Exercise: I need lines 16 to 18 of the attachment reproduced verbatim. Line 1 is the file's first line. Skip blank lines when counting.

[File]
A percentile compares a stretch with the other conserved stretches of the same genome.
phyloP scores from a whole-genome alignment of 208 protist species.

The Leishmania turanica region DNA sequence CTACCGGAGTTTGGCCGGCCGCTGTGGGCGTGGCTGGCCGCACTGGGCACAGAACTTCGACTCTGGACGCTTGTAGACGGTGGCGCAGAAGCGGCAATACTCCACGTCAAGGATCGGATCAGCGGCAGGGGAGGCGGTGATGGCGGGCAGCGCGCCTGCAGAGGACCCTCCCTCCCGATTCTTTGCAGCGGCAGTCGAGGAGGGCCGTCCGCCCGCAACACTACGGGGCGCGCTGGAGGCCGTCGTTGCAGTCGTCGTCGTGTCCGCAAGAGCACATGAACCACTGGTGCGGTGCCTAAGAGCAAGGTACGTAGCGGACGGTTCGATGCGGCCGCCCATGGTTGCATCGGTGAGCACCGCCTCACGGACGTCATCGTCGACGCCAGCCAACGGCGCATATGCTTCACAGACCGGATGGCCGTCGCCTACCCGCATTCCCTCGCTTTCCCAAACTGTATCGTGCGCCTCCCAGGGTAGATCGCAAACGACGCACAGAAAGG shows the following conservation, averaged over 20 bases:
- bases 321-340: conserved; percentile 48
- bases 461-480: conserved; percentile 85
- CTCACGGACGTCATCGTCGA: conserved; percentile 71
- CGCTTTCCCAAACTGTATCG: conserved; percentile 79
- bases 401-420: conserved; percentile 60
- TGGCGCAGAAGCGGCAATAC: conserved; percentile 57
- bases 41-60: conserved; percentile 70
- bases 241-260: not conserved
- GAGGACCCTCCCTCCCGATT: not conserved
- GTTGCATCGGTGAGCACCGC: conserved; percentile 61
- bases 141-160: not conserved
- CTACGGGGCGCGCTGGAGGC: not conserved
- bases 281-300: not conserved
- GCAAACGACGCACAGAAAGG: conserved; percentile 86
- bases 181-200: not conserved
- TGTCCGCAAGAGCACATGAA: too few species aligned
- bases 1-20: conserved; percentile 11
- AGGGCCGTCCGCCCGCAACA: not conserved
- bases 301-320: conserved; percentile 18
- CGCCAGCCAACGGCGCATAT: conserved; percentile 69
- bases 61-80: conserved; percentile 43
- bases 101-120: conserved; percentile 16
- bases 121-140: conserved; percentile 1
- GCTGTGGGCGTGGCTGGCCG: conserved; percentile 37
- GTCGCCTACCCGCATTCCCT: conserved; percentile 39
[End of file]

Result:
- bases 281-300: not conserved
- GCAAACGACGCACAGAAAGG: conserved; percentile 86
- bases 181-200: not conserved